Indeed, the only direct recognition of the increasingly central role of private space actors seems to be that a data exchange exception has been worked out for these private actors. That’s it. In fact, it is unclear whether the lack of other outsourcing of private actors in the rest of the document implies that there aren’t any, and whether the private sector is equally tied to them or simply not part of the business. The latter seems more likely.

A particularly interesting aspect of the treaty is the commitment to preserve older landing sites as a common legacy of humanity, as if the bags of astronaut droppings that were unceremoniously thrown on the moon had a sacred value. However, this has been the goal of a number of non-governmental organizations for some time, so it is not surprising that it eventually became a multinational document. Similarly, in relation to the protection of the space environment, in the last two essential, albeit short and vague, paragraphs the parties have agreed to address one of the greatest problems in space – debris from space, also known as space debris. The agreements make a clear distinction between the space debris that we left on the moon and which is now protected under the treaties from the circulating space debris that must be removed with the garbage.

The most surprising part of the deals, however, was the not-too-subtle burying of the leadership. Finally, near the end of the document, the parties agree to the main purpose of the document outlined above: the mining of celestial bodies is legal under international law, and countries have the right to create “safety zones” that appear to be comparable to those in the document, excluding economic zones of the sea protecting distant coasts and national interests.

The controversial topic of space mining has been bouncing around for some time (like a lunar astronaut in an eighth of Earth’s gravity). The space treaties are somewhat ambiguous on this issue. You clearly state that space is the “province of all humanity” and that national appropriation is discouraged, but it is not clear whether that means you cannot extract any resources at all. For example, the Antarctic Treaty system, which regulates Antarctica, which is almost as remote, had to expressly stipulate a mining ban, as this is not clear enough from the other treaty texts.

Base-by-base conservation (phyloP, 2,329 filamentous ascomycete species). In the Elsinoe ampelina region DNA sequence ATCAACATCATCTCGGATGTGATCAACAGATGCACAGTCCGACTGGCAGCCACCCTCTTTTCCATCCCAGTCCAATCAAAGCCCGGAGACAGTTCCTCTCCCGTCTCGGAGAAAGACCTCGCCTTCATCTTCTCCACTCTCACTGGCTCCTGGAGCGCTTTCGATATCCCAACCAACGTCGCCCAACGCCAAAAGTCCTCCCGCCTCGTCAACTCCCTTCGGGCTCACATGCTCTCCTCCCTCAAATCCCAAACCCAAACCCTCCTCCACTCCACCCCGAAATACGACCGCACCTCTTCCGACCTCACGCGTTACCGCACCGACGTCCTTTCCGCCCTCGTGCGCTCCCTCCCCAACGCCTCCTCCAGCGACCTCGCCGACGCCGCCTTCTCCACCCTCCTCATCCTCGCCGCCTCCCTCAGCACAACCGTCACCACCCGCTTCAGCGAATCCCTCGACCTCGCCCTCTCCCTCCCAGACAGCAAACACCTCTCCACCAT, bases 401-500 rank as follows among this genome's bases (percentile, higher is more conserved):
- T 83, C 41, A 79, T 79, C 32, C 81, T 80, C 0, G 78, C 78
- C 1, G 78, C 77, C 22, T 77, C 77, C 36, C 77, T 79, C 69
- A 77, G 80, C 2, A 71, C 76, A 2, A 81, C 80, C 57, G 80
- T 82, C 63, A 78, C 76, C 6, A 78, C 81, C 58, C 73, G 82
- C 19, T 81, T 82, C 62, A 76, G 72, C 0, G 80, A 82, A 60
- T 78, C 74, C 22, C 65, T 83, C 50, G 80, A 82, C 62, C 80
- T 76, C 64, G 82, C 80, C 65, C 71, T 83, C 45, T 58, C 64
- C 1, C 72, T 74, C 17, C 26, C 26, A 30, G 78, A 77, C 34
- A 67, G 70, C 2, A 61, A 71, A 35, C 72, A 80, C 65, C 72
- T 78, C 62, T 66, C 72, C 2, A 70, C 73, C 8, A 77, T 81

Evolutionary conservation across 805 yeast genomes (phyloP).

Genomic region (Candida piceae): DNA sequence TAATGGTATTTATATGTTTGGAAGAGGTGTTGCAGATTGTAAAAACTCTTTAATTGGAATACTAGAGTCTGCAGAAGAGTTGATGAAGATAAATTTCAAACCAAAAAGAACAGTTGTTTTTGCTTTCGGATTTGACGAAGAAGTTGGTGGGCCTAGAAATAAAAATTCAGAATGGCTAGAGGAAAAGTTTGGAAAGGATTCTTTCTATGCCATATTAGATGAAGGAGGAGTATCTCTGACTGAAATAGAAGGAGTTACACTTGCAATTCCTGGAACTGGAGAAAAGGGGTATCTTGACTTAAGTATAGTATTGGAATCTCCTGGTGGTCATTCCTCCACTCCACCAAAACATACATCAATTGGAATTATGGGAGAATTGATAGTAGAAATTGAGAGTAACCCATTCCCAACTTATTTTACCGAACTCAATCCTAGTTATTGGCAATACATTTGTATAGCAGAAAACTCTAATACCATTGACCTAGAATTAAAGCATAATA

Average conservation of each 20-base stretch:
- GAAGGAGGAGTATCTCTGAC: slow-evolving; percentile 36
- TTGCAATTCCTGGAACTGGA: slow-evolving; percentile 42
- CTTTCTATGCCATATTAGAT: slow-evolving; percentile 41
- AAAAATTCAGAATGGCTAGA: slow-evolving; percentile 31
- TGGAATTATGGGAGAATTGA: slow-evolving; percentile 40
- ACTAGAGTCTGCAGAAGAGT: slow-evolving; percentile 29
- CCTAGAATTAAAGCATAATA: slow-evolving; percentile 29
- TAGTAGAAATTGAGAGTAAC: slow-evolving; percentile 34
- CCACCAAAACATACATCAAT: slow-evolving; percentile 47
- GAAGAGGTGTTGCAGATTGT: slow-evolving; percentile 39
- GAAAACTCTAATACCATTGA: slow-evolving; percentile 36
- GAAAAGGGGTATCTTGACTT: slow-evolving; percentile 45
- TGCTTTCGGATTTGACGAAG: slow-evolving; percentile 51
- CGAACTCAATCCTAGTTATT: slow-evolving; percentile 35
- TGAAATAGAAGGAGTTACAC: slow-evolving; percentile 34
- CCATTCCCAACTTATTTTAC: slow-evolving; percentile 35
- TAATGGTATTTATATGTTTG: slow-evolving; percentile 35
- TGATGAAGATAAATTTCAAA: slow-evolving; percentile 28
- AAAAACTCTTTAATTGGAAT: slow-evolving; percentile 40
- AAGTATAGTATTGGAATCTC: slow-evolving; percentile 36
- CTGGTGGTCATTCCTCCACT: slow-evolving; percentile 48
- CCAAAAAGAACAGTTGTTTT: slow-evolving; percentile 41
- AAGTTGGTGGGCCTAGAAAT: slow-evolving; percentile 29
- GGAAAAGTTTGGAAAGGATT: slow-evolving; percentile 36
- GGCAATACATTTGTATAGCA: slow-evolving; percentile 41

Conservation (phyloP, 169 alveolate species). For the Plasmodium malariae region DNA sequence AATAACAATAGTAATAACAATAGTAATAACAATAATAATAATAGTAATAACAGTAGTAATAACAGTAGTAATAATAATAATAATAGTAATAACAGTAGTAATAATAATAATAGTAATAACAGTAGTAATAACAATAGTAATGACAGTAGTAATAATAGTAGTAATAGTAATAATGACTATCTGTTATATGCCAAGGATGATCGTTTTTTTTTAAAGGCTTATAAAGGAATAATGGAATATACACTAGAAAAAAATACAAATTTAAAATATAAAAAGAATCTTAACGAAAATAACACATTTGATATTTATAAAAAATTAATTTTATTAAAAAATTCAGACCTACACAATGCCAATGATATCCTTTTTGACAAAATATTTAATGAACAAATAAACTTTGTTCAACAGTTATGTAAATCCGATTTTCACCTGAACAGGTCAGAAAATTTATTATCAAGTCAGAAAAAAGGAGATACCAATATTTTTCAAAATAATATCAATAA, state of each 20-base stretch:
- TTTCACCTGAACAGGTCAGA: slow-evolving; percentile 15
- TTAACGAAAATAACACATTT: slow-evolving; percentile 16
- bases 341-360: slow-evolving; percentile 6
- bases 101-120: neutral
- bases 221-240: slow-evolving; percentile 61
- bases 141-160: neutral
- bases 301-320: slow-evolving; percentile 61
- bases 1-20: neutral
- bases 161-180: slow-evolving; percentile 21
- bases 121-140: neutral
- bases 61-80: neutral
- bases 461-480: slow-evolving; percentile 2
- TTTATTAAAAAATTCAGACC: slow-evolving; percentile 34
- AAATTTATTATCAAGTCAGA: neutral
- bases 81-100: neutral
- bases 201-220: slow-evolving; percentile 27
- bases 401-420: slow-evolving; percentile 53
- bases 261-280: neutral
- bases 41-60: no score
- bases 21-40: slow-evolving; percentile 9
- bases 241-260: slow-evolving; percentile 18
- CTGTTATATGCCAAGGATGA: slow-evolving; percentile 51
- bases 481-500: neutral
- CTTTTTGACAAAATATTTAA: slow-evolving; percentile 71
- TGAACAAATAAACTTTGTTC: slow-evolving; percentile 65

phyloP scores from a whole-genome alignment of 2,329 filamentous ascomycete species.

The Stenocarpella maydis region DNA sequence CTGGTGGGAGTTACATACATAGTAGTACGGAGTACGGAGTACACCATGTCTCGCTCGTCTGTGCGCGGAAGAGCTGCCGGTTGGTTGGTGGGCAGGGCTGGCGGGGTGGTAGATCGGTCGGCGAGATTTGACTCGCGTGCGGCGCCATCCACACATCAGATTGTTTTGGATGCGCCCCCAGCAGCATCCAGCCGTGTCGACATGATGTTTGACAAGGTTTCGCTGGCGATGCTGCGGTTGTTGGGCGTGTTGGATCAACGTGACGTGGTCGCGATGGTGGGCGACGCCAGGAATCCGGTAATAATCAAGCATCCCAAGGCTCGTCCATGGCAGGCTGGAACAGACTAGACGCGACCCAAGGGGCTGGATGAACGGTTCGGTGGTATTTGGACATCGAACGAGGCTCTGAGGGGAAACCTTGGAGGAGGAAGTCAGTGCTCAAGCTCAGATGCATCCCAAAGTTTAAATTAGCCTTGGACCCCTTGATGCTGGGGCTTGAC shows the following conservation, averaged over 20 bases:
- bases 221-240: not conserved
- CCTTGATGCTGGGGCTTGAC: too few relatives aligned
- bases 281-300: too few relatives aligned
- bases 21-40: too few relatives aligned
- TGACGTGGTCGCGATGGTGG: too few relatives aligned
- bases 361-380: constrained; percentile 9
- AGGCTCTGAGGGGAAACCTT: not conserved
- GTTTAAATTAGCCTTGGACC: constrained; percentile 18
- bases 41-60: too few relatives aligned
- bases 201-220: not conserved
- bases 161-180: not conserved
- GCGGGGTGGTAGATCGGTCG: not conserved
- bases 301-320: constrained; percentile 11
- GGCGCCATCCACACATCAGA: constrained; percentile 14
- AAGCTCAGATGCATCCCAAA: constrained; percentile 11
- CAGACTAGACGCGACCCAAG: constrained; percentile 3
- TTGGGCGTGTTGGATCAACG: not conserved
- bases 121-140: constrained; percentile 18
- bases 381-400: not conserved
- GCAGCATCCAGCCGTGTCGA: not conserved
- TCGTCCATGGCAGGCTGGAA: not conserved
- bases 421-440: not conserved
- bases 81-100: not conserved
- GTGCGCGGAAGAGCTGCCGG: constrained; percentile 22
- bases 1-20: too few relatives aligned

Another inhospitable place, the deep sea, is also considered a universal resource, and like in Antarctica, we are allowed to extract fish from the deep sea. In addition, deep-sea lawns allow minerals to be extracted under international law, although none have yet been extracted. To some extent, the US is trying to create the same understanding of space, with the support of a handful of other international actors.

At least two countries, the US in 2015 under President Obama and Luxembourg in 2017 and possibly the most recently the United Arab Emirates, already have laws that provide for the extraction of minerals from extraterrestrial bodies. The signing of these new agreements merely further concretizes this US understanding of international space law in the Artemis Agreement. This US legal understanding could become an established law, especially if other nations don’t oppose NASA’s mining activities on the moon.

To get the ball going early, NASA transparently offered in September to buy extracted lunar regolites from private companies to set a precedent for further strengthening its position in international mining law. NASA hopes no one will cause international fuss when this happens.

Perhaps this lucrative business opportunity can help fund the next Israeli moon shot and provide much-needed financial assistance to the growing Israeli civil space industry.